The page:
The new districting map has been passed by the city council. The final vote was 9-4. The four no-votes were Baker, Flaherty, Flynn and Murphy.
Right out the gate, you have City Council President Ed Flynn calling for a halt to the redistricting process and you have the chair of the restricting process stating she intends to call for a vote on Wednesday. So what’s a city to do? Buckle up and tune into the live stream at 12pm on Wednesday.
This road to redistricting has been a bumpy two months, to say the least. Just this week, Flynn has called foul on the process. After Breadon revealed a slightly amended redistricting map, Flynn released a statement of opposition on Monday.
“I’m strongly opposed to the latest amended version of Docket #1275, also known as the Breadon-Arroyo map, which my colleagues at the Council and I received this afternoon, nearly 48 hours prior to the vote at our regularly scheduled Council meeting. This map further divides District 2 along racial lines, as it cuts the Boston Housing Authority developments out of South Boston, including the Anne M. Lynch Homes at Old Colony, the West Broadway Development, and West Ninth St Apartments.”
On Tuesday, Flynn pushed a little further by calling for a halt to the redistricting process in addition to the establishment of a Blue-Ribbon Mapping Commission. “This Commission can comprise of appointments made by the City Council, the Mayor’s Office, Secretary of State, and the City of Boston Election Department.”
Flynn has been on high alert, especially after Breadon, City Councilor Ricardo Arroyo and a coalition of local organizations including the NAACP unveiled their new map. This map – in addition to at least one other map – will divide the neighborhood of South Boston into two districts. Currently, City Council President Ed Flynn represents the bulk of the neighborhood (District 2) and Councilor Frank Baker represents one all-Southie precinct along with his majority Dorchester district (District 3).
Under the new NAACP map – which some are referring to as the “unity” map, Baker’s district would gain at least four more South Boston precincts. According to the Boston Globe, residents are concerned that under that plan Southie’s most vulnerable voices would be silenced. Two public housing developments (Anne Lynch Homes at Old Colony and West Broadway Development) would be divided between the two council Districts 2 and 3.
Last week, a group of South Boston civic organizations filed an open-meeting law complaint against the city council. They believe the city council redistricting process so far has been conducted in violation of state laws and guided by an effort to dilute the power of the neighborhood’s votes. The coalition includes the South Boston Ward 6 Democratic Committee, South Boston Citizens Association, Martin F. McDonough American Legion Post, St. Vincent’s Lower End Neighborhood Association and Old Colony Tenant Association.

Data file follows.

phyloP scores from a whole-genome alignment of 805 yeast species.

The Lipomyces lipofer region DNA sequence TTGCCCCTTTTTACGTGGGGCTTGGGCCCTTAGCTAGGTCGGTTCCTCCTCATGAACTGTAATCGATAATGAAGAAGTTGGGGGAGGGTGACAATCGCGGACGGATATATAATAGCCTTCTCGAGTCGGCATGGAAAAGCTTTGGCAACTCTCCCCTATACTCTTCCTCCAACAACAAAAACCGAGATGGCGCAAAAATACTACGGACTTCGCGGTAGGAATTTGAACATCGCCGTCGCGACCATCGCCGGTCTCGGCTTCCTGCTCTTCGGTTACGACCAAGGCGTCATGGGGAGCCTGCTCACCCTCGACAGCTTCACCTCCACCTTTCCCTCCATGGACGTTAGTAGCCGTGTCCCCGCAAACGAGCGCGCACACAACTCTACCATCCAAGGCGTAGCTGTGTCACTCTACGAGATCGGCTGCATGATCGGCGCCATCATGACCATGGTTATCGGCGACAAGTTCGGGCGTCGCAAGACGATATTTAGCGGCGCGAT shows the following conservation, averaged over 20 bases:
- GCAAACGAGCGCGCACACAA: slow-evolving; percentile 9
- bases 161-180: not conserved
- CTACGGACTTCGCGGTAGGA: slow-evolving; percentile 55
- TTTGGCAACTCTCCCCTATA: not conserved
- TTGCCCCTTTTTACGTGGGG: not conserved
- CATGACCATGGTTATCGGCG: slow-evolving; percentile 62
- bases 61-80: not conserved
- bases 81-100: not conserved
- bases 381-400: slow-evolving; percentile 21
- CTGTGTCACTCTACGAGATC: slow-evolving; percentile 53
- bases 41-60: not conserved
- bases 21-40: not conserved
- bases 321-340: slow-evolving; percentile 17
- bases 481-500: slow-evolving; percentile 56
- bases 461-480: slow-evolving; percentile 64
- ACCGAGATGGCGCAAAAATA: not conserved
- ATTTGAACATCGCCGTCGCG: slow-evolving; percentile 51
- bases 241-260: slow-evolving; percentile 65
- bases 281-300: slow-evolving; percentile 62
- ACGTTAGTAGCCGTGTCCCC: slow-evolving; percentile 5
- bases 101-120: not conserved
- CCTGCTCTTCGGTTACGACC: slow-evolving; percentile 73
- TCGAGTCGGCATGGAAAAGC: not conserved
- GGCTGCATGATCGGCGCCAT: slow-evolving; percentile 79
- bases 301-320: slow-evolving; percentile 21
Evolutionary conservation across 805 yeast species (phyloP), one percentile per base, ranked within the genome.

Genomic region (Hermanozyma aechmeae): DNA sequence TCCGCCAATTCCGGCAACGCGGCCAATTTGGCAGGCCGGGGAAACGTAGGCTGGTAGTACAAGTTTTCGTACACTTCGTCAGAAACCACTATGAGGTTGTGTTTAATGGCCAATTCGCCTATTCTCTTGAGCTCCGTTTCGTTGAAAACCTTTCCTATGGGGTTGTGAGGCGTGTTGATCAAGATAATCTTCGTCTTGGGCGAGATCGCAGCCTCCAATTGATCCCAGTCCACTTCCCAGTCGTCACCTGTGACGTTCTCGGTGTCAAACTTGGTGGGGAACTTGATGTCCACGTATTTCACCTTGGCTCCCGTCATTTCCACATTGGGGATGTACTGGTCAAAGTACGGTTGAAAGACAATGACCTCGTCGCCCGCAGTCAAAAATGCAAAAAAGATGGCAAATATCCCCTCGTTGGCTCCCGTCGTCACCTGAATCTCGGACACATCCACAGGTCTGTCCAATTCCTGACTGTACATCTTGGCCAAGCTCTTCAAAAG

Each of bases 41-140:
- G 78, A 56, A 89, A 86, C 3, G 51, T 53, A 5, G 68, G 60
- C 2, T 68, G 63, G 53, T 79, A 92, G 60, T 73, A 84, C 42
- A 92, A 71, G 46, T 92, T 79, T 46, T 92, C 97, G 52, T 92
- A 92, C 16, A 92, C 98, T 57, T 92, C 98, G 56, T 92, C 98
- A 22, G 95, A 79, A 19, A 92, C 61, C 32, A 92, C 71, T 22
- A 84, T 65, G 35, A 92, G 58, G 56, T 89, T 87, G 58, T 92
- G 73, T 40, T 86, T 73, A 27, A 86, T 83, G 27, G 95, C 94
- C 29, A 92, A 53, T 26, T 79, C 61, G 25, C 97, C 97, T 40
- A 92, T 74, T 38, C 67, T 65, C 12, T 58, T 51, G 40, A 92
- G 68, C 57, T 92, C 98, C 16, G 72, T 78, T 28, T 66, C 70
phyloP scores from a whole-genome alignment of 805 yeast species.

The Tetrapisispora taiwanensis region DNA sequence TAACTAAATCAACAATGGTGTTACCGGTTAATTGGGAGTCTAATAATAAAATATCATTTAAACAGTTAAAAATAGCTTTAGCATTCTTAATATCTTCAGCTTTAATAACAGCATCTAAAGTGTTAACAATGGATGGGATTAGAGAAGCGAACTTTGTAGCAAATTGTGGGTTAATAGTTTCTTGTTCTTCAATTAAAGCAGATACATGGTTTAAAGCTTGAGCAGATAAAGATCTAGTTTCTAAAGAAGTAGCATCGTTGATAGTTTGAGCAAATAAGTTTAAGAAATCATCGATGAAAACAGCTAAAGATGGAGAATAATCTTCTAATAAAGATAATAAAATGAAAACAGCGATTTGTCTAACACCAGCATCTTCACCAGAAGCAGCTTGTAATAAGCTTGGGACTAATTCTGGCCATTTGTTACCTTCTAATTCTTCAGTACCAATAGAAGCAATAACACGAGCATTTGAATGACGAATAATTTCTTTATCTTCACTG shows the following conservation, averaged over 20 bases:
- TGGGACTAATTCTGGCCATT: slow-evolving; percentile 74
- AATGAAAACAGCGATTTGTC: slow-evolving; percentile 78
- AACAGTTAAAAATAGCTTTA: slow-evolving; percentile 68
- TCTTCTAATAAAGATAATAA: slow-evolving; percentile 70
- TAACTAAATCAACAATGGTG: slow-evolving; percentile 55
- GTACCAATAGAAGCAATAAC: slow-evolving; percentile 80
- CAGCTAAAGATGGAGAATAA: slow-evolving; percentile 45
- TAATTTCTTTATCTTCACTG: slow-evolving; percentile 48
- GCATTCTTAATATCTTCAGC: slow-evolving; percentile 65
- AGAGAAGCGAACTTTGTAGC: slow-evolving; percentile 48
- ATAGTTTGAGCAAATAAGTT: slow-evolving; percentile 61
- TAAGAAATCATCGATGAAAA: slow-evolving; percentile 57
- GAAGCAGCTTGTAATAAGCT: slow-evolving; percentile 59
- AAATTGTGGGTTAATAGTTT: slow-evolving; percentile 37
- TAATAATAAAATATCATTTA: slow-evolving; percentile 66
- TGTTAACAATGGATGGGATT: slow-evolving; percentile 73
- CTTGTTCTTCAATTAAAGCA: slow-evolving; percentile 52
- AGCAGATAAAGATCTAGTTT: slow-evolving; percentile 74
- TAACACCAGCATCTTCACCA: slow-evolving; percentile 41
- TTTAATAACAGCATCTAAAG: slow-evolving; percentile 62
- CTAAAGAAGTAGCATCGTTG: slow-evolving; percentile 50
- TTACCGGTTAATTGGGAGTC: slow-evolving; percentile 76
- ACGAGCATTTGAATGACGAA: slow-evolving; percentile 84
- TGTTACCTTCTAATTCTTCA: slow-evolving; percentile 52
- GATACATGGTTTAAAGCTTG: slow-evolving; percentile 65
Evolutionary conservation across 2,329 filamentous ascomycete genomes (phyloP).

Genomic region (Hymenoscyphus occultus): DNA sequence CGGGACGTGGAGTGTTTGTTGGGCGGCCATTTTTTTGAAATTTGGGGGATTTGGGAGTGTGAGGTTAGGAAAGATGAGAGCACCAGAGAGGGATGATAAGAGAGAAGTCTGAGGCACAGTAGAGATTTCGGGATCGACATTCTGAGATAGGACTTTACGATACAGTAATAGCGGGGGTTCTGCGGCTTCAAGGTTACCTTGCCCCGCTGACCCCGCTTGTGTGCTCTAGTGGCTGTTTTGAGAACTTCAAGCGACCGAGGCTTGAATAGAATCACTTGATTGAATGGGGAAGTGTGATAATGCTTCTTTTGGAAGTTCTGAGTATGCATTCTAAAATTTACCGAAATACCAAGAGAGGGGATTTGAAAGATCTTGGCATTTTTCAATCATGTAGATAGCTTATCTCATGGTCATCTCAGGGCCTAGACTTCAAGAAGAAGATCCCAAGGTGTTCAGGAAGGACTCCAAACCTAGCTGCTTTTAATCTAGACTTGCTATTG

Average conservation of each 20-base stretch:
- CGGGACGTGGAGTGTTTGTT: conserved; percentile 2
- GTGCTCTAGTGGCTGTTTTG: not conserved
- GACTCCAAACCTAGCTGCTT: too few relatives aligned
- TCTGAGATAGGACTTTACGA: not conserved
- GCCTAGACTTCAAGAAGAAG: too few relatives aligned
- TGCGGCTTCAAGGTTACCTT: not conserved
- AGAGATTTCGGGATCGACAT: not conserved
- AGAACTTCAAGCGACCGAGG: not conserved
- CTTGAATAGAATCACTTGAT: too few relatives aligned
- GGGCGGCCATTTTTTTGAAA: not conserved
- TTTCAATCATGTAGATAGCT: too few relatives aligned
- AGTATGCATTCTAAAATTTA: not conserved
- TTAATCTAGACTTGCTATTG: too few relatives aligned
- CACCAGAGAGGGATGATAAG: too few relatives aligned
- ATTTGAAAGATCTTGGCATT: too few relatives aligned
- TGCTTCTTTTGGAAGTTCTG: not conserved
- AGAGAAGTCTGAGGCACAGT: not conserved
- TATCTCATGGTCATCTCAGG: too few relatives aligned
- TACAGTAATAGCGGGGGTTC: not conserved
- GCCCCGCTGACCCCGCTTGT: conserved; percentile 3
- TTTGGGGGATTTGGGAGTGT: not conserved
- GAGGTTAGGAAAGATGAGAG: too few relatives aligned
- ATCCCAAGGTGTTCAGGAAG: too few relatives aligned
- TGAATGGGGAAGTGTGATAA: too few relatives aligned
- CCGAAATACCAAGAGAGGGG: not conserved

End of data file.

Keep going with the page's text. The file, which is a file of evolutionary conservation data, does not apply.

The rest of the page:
The complaint cites three instances where too many councilors met without public notice: Oct. 10 in the Bolling Building, Oct. 18 outside of City Hall in a press conference and Oct. 19 at the Condon School. 10 of the 13 councilors were named in the complaint— everyone besides Kenzie Bok, Gigi Coletta and Kendra Lara.
According to the Boston Herald, Dorchester is following suit with record requests and filing its own open-meeting complaint as South Boston organizations did.
City Councilor-at-Large also released the following statement this week:
According to the Boston Herald, there are several councilors and advocates pushing for a vote on the map citing Nov. 7 as the deadline. That’s a year from the next municipal election, and that’s how long people have to live in a council district before running. In other words, proponents of that deadline stated that a lack of clarity of who’s in what district past could make it difficult for prospective candidates to know what district they’d be running in.
On the flip side, you have Flynn, Murphy and City Councilors Michael Flaherty and Frank Baker who believe this “deadline” isn’t the issue it’s made out to be. These councilors are pushing for more time to ensure redistricting is done correctly.
The Boston Globe also came out with an editorial urging the city council “not to rush.” You can read that here.
So what exactly is redistricting?
Redistricting is in the process of drawing lines of districts from which our district councilors are elected in the City of Boston. The nine districts in the City are redrawn every ten years according to the latest census data. The goals of redistricting are to ensure that all nine of our districts reflect population changes and racial diversity.
So how does it all work?
Using Census data, the Committee on Redistricting will review council districts. Districts are reviewed using precincts as the smallest unit. The committee will look at different criteria to ensure maps are fair including:
- Equal population
- Compact districts
- Contiguous boundaries
- Preservation of neighborhoods and communities
Some more background info:
The Redistricting Committee does not have the authority to assign precincts in order to achieve racial balancing. Their authority is only to create a balance between total district numbers and create minority opportunity districts. That is gerrymandering: making assignments to achieve a political goal. It is against the law.
City Councilor Liz Breadon is the chair of the redistricting committee and has the job of coming up with a compromise map.
There are three redistricting working sessions taking place this week. You can see the schedule here.
Is South Boston the only neighborhood upset about the “unity” map. It appears parts of Dorchester has some issues with it too. And one Charlestown resident has come up with his own map for the city council to consider called the “Moe Map.”